Long-track tornadoes: Historical clues about intensity, where, and when they occur most

Tornadoes with a track length of 25 miles or greater ranked by strength grouping. (Ian Livingston/SPC Data) *select for larger*

Tornadoes with a track of 25 miles or greater sorted by strength grouping. (Ian Livingston/SPC Data) *select for larger*

Long-track tornadoes are unusual in the tornado world.

Using a moderately restrictive 25 mile or longer path as the definition, they’re only about 2.5 percent of all twisters. In a more stringent 100 mile or longer path length, we’re looking at about 0.1 percent of the full modern record dating back to 1950.

For this discussion I’ll use 25 miles as a base, with additional looks at 50 miles or longer and 100 miles or longer tracks. In today’s lingo, you may hear the term referring to even shorter tracks, but we begin to wash the idea down heading much below 25 miles.

Composite radar imagery of a long-track tornadic supercell on April 27, 2011. (Brian Tang/NCAR)

Composite radar imagery of a long-track tornadic supercell on April 27, 2011. (Brian Tang/NCAR)

Not all long-track tornadoes are violent (F/EF4-5) tornadoes, though they do lean heavily toward the strong (F/EF2+) tornado side. Stronger than your average tornado intensity ranking. This seems fairly intuitive as one might assume a tornado on the ground for a long time is probably “better” than your typical short-lived tornado.

Related: Enhanced Fujita Tornado Scale (SPC)

In the 1950-2013 modern tornado record, 80 percent of tornadoes are rated weak (F/EF0-1). But get to a track length of 25 miles or greater and there’s a reversal of fortune, with 80 percent of tornadoes rated as strong or violent.

Tornadoes with a track length of 25 miles or greater. (Ian Livingston/SPC Data) *select for larger*

Tornadoes with a track length of 25 miles or greater. (Ian Livingston/SPC Data) *select for larger*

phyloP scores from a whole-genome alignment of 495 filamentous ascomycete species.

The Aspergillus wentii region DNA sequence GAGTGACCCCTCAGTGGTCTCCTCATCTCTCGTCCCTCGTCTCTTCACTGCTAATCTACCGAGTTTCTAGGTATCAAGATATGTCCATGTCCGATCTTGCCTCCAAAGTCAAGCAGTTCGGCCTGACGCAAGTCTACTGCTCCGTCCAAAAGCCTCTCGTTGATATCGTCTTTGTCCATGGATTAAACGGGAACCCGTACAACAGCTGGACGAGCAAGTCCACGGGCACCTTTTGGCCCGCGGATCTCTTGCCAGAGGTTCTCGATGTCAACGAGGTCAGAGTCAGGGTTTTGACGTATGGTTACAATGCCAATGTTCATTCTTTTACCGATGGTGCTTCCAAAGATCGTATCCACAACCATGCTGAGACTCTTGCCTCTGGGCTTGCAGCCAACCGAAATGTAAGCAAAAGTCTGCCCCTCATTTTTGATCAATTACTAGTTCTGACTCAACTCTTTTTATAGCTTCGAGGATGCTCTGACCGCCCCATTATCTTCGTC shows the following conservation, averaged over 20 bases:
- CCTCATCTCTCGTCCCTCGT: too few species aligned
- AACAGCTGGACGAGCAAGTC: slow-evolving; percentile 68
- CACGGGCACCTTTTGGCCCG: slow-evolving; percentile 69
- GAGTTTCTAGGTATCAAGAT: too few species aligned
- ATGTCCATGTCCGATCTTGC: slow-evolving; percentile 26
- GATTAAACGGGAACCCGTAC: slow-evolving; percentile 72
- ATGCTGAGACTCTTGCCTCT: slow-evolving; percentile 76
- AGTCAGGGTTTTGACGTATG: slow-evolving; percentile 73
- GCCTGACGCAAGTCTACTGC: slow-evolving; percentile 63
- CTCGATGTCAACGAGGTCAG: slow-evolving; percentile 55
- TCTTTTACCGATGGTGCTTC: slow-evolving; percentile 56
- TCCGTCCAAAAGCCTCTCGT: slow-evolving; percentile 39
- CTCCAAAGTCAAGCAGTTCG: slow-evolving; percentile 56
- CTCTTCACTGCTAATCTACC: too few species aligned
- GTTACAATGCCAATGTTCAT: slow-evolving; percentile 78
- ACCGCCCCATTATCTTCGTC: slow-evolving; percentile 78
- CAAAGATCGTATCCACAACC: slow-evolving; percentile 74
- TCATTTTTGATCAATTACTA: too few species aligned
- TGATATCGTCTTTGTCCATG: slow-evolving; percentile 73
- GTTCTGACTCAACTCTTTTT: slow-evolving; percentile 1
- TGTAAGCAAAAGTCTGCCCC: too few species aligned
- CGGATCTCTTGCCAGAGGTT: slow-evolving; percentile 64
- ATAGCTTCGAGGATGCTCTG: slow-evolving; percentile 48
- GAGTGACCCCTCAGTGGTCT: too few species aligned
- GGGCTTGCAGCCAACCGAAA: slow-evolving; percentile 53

Long-track tornadoes are more deadly, too. That’s a lot of red (indicating killer tornadoes) in the maps above and below.

About 2.5 percent of all tornadoes since 1950 have caused fatalities. In long-track tornadoes of 25 miles or greater, the odds of deaths go up about 10 fold.

Tornadoes with a track length of 50 miles or greater. (Ian Livingston/SPC Data) *select for larger*

Tornadoes with a track length of 50 miles or greater. (Ian Livingston/SPC Data) *select for larger*

As you increase the track length, the potential for the twister being rated strong or violent rise, as do the chances that someone will be killed by the event.

Raising the bar to 50 mile or greater path lengths, over 35 percent of such tornadoes have ended up deadly. About 85 percent of this length tornadoes were rated as strong or violent.

Tornadoes with a track length of 100 miles or greater. (Ian Livingston/SPC Data) *select for larger*

Tornadoes with a track length of 100 miles or greater. (Ian Livingston/SPC Data) *select for larger*

100 mile or greater tracks are the F/EF5 equivalent of path-length breakdowns — in simpler words, very few occur. That said, there have been weak super long trackers, including two 0s. It’s also possible these tornadoes just managed to miss out on hitting much so their ratings remained low.

Otherwise, 90 percent of the 100 mile+ trackers have been strong or violent, and 50 percent caused deaths. Not something you want to face in your town, that’s for sure.

Long-track tornadoes by F/EF scale rating, 1950-2013.

Long-track tornadoes by F/EF scale rating, 1950-2013.

As mentioned in specifics above, long-track tornadoes are usually rated stronger than your average tornado. As an aggregate, they want to group in the F/EF2-3 range, and are relatively evenly distributed on either side.

There is also a noticeable slant to stronger and stronger tornadoes as track lengths increase. 2s are the most common in 25 mile+ tracks, 3s for 50+ mile tracks, and 4s for 100+ mile tracks.

Long-track tornadoes by month, 1950-2013.

Long-track tornadoes by month, 1950-2013.